Thursday, July 23, 2015

The Postman Always...


Cora Smith:  I want to make something of this place, I want to make it into an honest-to-goodness...

Frank Chambers:  Well, aren't we ambitious.


The title of this post was originally going to be Great Postmen Always Quality Check Their Mail Forwarding Twice In Order to Support Both Their Team and Their Citizen Employers, yet it was just too long and frankly just not as catchy as the 1946 film title about him ringing twice.


More importantly, however, is the inspiration for the post, having just met my new postal carrier and realized his impressively efficient method for ensuring mail is forwarded involves not simply writing the name of the current mailbox tenant inside the box, yet strategically placing it in a very specific spot and also writing  the recently vacated tenant in another.

This may not sound too impressive at this moment, but, stay with me here as I explain further...

This extra step procedure just described allows the carrier to - make decisions on-site at ground level and in real time and without relying on an outdated official procedure written in an old binder book and now living on a high dusty shelf somewhere - and ensure that piece of mail about to be dropped into the little metal box not only belongs to the current tenant, yet also if a piece has been skipped over by the automated sorting mechanisms located somewhere upstream from his efforts and placing those well-known little yellow forwarding stickers on the mail, he can quickly correct the error and ensure it's forwarded as truly intended when he returns to his station, instead of simply dropping it in the box and requiring the new tenant to then re-mail it whereby it goes through an even longer process to reach its intended recipient.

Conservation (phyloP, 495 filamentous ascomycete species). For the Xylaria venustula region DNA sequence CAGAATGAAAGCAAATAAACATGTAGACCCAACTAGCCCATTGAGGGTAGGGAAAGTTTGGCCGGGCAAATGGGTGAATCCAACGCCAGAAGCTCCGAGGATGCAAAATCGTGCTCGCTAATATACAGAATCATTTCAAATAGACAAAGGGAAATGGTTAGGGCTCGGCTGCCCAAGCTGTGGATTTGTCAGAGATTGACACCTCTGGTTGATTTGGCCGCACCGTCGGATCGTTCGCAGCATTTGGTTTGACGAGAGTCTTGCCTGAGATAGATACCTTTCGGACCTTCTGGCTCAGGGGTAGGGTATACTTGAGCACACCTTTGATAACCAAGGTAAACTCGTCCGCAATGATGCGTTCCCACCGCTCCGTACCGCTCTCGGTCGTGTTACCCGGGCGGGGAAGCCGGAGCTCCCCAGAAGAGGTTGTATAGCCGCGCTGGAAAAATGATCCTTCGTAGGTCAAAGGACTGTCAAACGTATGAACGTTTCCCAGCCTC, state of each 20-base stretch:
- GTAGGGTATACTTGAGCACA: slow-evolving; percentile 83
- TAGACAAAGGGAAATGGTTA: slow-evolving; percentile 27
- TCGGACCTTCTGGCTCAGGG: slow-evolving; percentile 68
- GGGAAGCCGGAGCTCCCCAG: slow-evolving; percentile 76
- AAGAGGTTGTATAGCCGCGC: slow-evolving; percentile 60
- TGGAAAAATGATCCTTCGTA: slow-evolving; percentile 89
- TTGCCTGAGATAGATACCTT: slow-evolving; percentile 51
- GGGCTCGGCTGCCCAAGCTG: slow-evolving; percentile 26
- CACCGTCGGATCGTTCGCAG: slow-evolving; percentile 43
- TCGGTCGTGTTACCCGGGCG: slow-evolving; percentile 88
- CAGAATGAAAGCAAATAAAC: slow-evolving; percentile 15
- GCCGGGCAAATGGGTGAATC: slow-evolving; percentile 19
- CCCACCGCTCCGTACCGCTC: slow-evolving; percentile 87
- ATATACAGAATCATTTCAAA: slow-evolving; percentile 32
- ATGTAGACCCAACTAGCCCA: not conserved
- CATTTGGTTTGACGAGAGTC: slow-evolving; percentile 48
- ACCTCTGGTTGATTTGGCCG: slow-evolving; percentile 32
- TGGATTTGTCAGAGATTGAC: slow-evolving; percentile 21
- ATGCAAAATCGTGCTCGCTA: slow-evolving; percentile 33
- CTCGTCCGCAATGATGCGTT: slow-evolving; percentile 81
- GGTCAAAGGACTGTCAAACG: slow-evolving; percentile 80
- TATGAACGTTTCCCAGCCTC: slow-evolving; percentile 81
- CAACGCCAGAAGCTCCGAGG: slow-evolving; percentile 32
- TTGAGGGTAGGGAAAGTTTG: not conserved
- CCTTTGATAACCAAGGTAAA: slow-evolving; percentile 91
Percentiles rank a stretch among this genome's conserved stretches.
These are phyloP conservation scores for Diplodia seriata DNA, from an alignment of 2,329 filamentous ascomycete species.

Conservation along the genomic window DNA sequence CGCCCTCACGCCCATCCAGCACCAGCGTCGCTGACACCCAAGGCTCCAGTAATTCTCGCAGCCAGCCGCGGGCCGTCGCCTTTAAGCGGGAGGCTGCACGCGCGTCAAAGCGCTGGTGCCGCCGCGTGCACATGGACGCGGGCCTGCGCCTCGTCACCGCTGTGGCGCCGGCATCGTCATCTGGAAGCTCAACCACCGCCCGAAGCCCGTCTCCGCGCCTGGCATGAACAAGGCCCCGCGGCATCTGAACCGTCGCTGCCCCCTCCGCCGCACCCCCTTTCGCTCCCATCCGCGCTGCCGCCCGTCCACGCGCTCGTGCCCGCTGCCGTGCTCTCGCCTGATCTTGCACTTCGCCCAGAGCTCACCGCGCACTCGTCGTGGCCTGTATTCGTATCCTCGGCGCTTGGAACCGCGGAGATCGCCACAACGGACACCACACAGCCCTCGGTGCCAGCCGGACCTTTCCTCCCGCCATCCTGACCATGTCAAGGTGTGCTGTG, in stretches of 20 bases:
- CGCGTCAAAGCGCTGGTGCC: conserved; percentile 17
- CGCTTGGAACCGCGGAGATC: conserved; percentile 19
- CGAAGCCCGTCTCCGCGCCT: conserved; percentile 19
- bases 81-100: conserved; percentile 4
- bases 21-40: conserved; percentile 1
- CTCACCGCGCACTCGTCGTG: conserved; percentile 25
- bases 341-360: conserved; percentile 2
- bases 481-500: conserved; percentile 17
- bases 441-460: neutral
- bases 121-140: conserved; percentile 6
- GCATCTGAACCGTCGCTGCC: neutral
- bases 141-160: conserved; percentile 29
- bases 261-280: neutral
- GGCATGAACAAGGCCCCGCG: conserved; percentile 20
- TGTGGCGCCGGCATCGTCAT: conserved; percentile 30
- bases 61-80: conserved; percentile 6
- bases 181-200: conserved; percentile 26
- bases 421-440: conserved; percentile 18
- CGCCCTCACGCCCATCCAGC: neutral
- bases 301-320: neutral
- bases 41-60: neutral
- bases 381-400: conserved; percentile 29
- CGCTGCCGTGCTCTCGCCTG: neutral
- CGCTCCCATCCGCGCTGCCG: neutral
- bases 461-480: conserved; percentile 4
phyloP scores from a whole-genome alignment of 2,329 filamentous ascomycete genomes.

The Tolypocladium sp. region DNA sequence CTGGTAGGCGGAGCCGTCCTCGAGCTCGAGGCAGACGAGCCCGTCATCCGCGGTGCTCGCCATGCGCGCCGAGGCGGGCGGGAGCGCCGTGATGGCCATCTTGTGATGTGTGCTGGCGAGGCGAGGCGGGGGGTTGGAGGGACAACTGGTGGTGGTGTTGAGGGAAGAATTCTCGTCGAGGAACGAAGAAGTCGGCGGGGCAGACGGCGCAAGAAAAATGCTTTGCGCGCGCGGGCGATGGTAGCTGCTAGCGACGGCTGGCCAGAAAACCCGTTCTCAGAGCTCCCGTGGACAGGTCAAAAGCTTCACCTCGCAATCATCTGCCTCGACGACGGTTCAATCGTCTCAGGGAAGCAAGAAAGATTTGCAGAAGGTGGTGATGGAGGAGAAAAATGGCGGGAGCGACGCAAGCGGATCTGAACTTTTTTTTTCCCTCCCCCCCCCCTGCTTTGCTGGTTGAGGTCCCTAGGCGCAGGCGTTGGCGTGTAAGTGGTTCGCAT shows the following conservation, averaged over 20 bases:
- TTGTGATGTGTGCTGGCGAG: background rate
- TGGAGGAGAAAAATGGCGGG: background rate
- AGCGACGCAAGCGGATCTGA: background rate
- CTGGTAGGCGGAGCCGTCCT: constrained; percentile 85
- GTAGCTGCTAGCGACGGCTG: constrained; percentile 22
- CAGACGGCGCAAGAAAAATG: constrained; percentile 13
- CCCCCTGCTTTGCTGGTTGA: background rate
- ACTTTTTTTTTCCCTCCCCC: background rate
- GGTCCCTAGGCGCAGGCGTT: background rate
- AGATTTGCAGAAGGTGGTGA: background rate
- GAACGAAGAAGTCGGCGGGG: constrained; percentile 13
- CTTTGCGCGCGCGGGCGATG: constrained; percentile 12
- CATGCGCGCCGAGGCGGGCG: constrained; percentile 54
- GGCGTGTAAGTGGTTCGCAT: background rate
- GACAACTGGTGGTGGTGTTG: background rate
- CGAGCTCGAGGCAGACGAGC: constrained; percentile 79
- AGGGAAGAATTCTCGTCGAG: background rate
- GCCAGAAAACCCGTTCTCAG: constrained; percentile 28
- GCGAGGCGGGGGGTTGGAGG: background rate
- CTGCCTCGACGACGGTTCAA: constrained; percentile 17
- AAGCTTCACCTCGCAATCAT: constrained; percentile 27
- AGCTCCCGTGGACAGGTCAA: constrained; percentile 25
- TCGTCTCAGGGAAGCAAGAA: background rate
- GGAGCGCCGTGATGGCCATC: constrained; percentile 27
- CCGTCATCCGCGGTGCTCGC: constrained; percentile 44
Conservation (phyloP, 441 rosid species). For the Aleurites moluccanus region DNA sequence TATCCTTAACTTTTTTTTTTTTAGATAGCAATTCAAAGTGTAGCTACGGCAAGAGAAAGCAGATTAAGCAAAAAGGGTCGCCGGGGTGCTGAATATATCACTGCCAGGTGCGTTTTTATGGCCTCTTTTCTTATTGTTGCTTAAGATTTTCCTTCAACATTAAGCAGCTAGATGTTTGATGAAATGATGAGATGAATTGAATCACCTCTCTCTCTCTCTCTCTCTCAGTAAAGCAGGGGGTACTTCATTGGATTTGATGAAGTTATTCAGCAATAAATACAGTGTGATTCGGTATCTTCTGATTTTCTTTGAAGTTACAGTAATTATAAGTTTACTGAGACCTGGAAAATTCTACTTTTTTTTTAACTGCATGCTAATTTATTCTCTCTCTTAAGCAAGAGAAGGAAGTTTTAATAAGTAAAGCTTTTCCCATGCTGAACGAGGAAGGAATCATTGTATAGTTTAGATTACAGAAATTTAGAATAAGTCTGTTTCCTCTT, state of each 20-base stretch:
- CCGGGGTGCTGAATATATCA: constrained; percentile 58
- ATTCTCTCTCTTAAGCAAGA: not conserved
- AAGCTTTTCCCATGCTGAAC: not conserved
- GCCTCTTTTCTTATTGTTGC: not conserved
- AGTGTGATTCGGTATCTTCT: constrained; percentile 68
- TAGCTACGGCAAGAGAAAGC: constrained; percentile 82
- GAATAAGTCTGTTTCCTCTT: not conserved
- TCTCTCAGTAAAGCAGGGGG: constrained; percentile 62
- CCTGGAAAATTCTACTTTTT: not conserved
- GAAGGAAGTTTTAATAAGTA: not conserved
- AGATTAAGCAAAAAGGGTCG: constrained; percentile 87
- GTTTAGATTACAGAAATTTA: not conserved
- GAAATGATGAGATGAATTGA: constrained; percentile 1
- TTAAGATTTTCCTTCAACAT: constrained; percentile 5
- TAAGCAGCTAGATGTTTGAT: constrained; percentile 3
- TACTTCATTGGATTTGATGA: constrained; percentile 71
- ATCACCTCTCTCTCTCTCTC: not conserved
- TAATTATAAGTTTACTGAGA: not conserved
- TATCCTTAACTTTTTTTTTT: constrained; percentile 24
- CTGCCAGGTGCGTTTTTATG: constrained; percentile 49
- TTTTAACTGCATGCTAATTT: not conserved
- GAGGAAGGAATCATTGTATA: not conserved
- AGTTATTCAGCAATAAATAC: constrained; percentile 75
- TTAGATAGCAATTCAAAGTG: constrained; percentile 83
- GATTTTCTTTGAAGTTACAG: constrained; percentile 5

This process, let it be noted, adds not only effort yet also time to his workdays, no doubt inconveniencing him in the short run and probably causing him to have arrived home late for dinner more than a few times, but then adding value to his colleagues and his clients in the long run. The
effort, it should also be noted, is not required in his job description; it's just, and I can only say, the mark and manifestation of a truly great service worker who thinks of others' needs ahead of his own personal considerations, the type of person we all dream of being served by one day and having the honor to work alongside as well.

Do you see where I'm going with this now?

How many processes on your estate could be improved, for both the benefit of the client and the benefit of assisting others on your staff or family office who won't then need to clean up the mess left behind - even if it's Always Been Done That Way?

Which family members on your estate may actually notice the improvement and really appreciate the better service?

And even if no one does notice, how would your own self image and pride in a job well done be affected?

These are obviously all rhetorical questions, yet they're all I can do. I'm handing the thinking over to you now because, honestly, I've got that movie to go watch.


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